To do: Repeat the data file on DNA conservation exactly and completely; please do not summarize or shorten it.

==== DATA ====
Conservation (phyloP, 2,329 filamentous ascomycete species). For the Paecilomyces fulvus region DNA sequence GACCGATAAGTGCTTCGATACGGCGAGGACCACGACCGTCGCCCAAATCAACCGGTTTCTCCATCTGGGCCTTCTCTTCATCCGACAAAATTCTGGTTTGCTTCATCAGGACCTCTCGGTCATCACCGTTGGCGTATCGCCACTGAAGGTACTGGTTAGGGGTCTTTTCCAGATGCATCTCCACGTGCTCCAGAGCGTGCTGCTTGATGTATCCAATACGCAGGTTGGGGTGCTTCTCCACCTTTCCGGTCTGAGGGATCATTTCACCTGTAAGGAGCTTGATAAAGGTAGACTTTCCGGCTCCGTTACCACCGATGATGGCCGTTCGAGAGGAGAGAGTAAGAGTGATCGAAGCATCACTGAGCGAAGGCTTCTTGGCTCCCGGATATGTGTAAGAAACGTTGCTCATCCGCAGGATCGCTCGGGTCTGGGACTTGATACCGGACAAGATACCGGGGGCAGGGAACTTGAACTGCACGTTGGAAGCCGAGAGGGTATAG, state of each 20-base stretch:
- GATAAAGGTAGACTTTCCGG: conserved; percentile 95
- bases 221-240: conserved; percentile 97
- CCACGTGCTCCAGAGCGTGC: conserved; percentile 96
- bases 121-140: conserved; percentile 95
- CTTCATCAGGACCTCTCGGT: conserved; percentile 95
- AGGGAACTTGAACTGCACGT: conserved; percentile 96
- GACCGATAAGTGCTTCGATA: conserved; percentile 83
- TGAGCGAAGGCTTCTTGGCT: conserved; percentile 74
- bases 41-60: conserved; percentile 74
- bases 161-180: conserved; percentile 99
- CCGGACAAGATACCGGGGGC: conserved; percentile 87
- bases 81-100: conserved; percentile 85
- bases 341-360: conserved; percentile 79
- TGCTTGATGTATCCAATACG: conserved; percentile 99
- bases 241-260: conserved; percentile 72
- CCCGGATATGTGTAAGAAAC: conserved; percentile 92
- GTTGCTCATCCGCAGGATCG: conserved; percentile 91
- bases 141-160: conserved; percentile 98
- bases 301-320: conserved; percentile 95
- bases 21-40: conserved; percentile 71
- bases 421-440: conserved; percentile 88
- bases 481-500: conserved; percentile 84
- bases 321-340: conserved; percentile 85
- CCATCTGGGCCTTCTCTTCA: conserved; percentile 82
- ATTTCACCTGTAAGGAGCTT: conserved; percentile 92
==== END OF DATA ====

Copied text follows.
Conservation (phyloP, 2,329 filamentous ascomycete species). For the Paecilomyces fulvus region DNA sequence GACCGATAAGTGCTTCGATACGGCGAGGACCACGACCGTCGCCCAAATCAACCGGTTTCTCCATCTGGGCCTTCTCTTCATCCGACAAAATTCTGGTTTGCTTCATCAGGACCTCTCGGTCATCACCGTTGGCGTATCGCCACTGAAGGTACTGGTTAGGGGTCTTTTCCAGATGCATCTCCACGTGCTCCAGAGCGTGCTGCTTGATGTATCCAATACGCAGGTTGGGGTGCTTCTCCACCTTTCCGGTCTGAGGGATCATTTCACCTGTAAGGAGCTTGATAAAGGTAGACTTTCCGGCTCCGTTACCACCGATGATGGCCGTTCGAGAGGAGAGAGTAAGAGTGATCGAAGCATCACTGAGCGAAGGCTTCTTGGCTCCCGGATATGTGTAAGAAACGTTGCTCATCCGCAGGATCGCTCGGGTCTGGGACTTGATACCGGACAAGATACCGGGGGCAGGGAACTTGAACTGCACGTTGGAAGCCGAGAGGGTATAG, state of each 20-base stretch:
- GATAAAGGTAGACTTTCCGG: conserved; percentile 95
- bases 221-240: conserved; percentile 97
- CCACGTGCTCCAGAGCGTGC: conserved; percentile 96
- bases 121-140: conserved; percentile 95
- CTTCATCAGGACCTCTCGGT: conserved; percentile 95
- AGGGAACTTGAACTGCACGT: conserved; percentile 96
- GACCGATAAGTGCTTCGATA: conserved; percentile 83
- TGAGCGAAGGCTTCTTGGCT: conserved; percentile 74
- bases 41-60: conserved; percentile 74
- bases 161-180: conserved; percentile 99
- CCGGACAAGATACCGGGGGC: conserved; percentile 87
- bases 81-100: conserved; percentile 85
- bases 341-360: conserved; percentile 79
- TGCTTGATGTATCCAATACG: conserved; percentile 99
- bases 241-260: conserved; percentile 72
- CCCGGATATGTGTAAGAAAC: conserved; percentile 92
- GTTGCTCATCCGCAGGATCG: conserved; percentile 91
- bases 141-160: conserved; percentile 98
- bases 301-320: conserved; percentile 95
- bases 21-40: conserved; percentile 71
- bases 421-440: conserved; percentile 88
- bases 481-500: conserved; percentile 84
- bases 321-340: conserved; percentile 85
- CCATCTGGGCCTTCTCTTCA: conserved; percentile 82
- ATTTCACCTGTAAGGAGCTT: conserved; percentile 92